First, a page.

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Strokes can happen to her, too

Published: Jun 21, 2018

By Kurt Loft


Arie Malone knew something was wrong when she tried to stand.

“I woke up that morning and needed to go to the bathroom,’’ the 80-year-old Lakeland resident said. “But I couldn’t get off the bed.’’

She felt numb, short of breath, and dizzy.

“I touched my husband and he came around the bed, and that’s all I remember,’’ she said. “My left side was paralyzed. The next time I woke up, the paramedics were standing beside me.’’

Malone had suffered a stroke. Thanks to her husband’s quick response in calling 911, Malone was stabilized and flown by helicopter to Tampa General Hospital’s Comprehensive Stroke Center, one of the largest neuroscience intensive care units in the country.

“She came in with a clot in her basilar artery,’’ said Dr. Swetha Renati, a vascular neurologist at the Center and an assistant professor of neurology at the USF Health Morsani College of Medicine. “The team at TGH was able to take her emergently for a clot removal (known as a thrombectomy), and she had a wonderful outcome.’’

Not everyone is so lucky, especially women. Last year in the United States, an estimated 100,000 women under age 65 suffered a stroke, although that number doesn’t include strokes among elderly women like Malone. This is about twice the number suffered by men.

“Each year, about 55,000 more women than men have a stroke,’’ Renati said. “Confounding this is that women often appear with more non-traditional stroke symptoms.’’

The reason women outnumber men in the stoke category is complex, according to a study by the University of Texas Southwestern Medical Center. Women generally live longer than men, and so older women outnumber older men. Because the risk for stroke increases with age, women take the bigger hit.

Strokes are the leading cause of disability for women, and kill twice as many people as breast cancer. In fact, stroke ranks as the No. 4 cause of death, behind heart disease, cancer, and respiratory complications, according to the federal Centers for Disease Control and Prevention.

The TGH Comprehensive Stroke Center is equipped to care for stroke victims 24 hours a day. Its national certification means it has been recognized for a high level of expertise in the advanced fields of neurology, neurosurgery, and neuroradiology. A hospital earning this certification has gone above and beyond the boundaries of ordinary stroke care, providing more advanced interventions for patients who suffer ischemic or hemorrhagic strokes.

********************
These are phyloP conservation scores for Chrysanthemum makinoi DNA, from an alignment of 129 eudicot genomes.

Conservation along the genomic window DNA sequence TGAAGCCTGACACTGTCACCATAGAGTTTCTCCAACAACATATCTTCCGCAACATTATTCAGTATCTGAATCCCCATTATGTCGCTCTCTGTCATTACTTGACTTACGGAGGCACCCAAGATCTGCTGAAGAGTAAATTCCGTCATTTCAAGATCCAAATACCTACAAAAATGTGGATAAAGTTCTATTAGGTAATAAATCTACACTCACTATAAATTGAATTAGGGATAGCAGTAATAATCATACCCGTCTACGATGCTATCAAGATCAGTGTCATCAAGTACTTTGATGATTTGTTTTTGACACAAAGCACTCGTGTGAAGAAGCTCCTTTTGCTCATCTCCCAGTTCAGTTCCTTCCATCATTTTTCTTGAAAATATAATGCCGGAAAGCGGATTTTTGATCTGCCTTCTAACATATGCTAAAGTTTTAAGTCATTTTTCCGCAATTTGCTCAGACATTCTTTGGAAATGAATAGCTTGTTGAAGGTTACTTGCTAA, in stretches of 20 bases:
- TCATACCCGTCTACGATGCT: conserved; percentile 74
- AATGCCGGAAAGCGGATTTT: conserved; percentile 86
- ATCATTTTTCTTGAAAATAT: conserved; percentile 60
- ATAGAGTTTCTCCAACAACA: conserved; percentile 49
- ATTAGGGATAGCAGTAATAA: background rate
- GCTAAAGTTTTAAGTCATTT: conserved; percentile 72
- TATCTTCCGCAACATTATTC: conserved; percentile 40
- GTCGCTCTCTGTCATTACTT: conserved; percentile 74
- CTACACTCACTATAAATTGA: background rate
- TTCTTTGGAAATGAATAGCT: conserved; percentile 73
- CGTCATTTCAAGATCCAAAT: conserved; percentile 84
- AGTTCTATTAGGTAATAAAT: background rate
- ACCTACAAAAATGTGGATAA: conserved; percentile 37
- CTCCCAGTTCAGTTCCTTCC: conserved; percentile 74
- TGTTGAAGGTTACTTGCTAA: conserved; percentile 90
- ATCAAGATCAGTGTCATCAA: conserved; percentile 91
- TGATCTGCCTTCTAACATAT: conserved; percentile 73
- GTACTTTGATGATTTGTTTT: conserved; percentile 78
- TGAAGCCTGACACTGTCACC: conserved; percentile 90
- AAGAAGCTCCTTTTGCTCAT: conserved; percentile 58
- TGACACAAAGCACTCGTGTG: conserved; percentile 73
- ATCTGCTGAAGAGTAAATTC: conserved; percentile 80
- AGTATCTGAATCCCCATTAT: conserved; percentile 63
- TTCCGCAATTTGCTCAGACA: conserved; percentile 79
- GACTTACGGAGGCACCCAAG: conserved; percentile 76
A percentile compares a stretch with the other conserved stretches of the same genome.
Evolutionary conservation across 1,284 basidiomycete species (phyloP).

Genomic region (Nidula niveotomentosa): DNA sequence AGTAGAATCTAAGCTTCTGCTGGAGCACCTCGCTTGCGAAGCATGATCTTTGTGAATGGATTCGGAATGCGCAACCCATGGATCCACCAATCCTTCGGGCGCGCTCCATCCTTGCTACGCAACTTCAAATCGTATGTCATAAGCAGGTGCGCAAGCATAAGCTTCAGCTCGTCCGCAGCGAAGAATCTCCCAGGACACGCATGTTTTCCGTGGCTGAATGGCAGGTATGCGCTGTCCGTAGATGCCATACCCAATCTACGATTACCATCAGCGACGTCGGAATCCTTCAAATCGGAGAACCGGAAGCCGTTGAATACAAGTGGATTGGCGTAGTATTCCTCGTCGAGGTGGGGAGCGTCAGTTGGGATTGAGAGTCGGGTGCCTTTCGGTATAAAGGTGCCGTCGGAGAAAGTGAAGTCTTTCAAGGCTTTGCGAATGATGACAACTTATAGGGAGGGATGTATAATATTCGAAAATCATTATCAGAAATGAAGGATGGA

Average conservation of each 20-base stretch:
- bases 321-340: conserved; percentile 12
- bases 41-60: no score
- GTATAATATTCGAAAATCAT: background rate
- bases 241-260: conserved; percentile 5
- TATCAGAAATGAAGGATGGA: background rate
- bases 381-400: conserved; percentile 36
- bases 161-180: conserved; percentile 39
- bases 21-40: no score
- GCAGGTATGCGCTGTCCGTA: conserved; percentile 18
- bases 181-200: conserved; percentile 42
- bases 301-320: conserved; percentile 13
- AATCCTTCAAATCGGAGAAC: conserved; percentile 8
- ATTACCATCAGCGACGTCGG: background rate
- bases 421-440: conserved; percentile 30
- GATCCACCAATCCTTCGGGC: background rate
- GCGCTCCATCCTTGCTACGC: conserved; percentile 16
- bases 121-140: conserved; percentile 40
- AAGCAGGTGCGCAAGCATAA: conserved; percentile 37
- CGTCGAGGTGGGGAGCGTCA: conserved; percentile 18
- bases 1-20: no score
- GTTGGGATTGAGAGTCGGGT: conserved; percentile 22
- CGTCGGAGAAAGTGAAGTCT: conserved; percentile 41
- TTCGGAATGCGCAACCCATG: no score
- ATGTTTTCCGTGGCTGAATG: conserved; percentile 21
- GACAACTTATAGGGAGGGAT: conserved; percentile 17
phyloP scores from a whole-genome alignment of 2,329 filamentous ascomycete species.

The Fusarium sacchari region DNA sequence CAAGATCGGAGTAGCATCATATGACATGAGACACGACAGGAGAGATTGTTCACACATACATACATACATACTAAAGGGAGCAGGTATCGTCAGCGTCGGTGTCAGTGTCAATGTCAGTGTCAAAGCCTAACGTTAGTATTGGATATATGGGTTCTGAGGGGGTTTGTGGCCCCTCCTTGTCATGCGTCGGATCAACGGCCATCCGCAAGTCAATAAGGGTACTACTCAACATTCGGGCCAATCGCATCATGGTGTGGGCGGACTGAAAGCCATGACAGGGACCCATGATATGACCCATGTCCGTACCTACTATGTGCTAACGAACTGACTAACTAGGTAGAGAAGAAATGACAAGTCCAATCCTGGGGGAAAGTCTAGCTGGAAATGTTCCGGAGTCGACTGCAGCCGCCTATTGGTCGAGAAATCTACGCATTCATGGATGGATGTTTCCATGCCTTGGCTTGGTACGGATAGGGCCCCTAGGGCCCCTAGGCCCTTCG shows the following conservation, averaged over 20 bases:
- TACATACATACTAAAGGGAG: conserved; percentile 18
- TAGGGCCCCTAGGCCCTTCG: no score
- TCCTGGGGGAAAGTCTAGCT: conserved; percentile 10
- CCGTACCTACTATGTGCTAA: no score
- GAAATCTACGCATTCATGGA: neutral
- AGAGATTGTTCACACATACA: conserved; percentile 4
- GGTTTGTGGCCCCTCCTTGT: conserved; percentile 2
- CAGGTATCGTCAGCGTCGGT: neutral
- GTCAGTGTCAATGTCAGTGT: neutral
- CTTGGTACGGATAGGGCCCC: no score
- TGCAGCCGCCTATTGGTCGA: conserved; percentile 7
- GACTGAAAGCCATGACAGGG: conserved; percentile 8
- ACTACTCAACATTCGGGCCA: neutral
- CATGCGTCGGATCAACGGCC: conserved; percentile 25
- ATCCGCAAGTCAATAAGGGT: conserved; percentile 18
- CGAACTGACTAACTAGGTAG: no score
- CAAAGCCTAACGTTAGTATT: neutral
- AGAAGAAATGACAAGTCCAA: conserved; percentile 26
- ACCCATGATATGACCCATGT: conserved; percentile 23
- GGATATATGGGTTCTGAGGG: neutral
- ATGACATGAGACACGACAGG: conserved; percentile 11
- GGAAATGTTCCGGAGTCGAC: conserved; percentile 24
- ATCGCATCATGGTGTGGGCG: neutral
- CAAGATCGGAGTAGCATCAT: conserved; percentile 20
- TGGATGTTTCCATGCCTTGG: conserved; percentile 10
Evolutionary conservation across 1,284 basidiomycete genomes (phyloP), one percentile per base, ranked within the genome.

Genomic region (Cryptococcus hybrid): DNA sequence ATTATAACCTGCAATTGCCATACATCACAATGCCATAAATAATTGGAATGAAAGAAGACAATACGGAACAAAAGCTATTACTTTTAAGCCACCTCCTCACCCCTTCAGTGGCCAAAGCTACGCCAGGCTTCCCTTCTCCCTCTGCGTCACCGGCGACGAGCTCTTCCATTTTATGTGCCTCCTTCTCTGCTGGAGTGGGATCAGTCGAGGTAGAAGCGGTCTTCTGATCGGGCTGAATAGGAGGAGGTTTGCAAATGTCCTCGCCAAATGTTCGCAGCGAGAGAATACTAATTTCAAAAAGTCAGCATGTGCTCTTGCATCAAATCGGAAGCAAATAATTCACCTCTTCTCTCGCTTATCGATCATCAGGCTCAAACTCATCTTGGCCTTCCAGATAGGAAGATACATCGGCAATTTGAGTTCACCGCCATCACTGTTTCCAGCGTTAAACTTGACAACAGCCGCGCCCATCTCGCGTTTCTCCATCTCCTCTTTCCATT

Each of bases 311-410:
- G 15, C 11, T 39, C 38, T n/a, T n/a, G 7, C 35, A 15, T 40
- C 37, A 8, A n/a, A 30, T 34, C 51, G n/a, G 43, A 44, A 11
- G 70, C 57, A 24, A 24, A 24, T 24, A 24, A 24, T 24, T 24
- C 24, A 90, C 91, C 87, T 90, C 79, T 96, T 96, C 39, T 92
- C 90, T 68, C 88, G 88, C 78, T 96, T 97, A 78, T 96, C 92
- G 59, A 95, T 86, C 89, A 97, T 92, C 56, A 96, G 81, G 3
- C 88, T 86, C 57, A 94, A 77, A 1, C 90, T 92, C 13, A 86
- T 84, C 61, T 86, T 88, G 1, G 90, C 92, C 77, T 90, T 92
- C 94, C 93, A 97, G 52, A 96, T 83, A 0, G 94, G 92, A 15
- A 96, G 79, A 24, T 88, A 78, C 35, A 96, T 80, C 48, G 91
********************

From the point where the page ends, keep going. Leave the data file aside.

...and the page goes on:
Its staff includes vascular neurologists like Renati, surgeons, nurses, and physical and occupational therapists. The idea is not only treat and remedy the stroke, but get people back on their feet, Renati said: “Because after a stroke, you can be disabled, so it’s important to have that rehabilitation.’’

But rehab doesn’t mean much if a stroke victim isn’t treated quickly. From the first sign of symptoms, every minute that passes is critical.

“A lot of the things we do to treat strokes are limited by time,’’ Renati said. “We say that ‘time is brain.’ That means the longer time passes from the development of a stroke to treatment, the more brains cells are lost.’’

That hit home with Malone, who said she overhead the doctors while treating her that day in Tampa.

“They said if they hadn’t gotten the clot out within 10 hours they wouldn’t have gotten it at all,’’ she said. “It was scary when I realized what was happening. I’m so thankful for those doctors and I thanked the Lord for my family and for the paramedics.’’

What is a stroke?

When a clot or other obstruction cuts off blood flow to the brain, cells are deprived of oxygen and begin to die.  A stroke can cause permanent loss of speech, movement and memory, according to the National Stroke Association.

How do you know if you’re having one?

Doctors use the acronym FAST to describe ─ and react to ─ a common stroke: Face, Arm, Speech, Time. This refers to facial drooping, numbness in one or both arms, slurred speech, and the importance of time in getting treated. But a more specific list of symptoms may include:

  • Confusion
  • Difficulty breathing, walking, balancing
  • Vision problems
  • Fainting or loss of consciousness
  • Feeling weak all over
  • Hallucinations
  • Hiccups
  • Seizures
  • Sudden behavior changes or agitation
  • Vomiting or nausea

Some of the reasons women face more risk factors than men include:

  • Migraines: Women who suffer from migraines with aura (visual disturbances such as flashing dots or blind spots) can be up to 10 times more likely to suffer a stroke, depending on other risk factors.
  • Birth control pills: Women who take even a low-estrogen birth control pill may be twice as likely to have a stroke than those who don’t and the risk may increase if other risk factors are present.
  • History of preeclampsia/eclampsia: Women with a history of this complication in pregnancy have an increased risk of future hypertension and stroke one to 30 years after delivery.
  • Hypertension: Women with chronic primary or secondary hypertension, or previous pregnancy-related hypertension have an increased stroke risk.
  • Hormone replacement therapy: Women who take hormone replacement therapy may have a slightly increased stroke risk.
  • Clotting disorders: Women who had had more than one miscarriage may be at higher risk for blood clots, which can increase their chance of a stroke. Other signs of a possible clotting disorder can include previous history of clots in the legs (deep vein thrombosis) and livedo reticularis, a mottled purplish discoloration of the skin.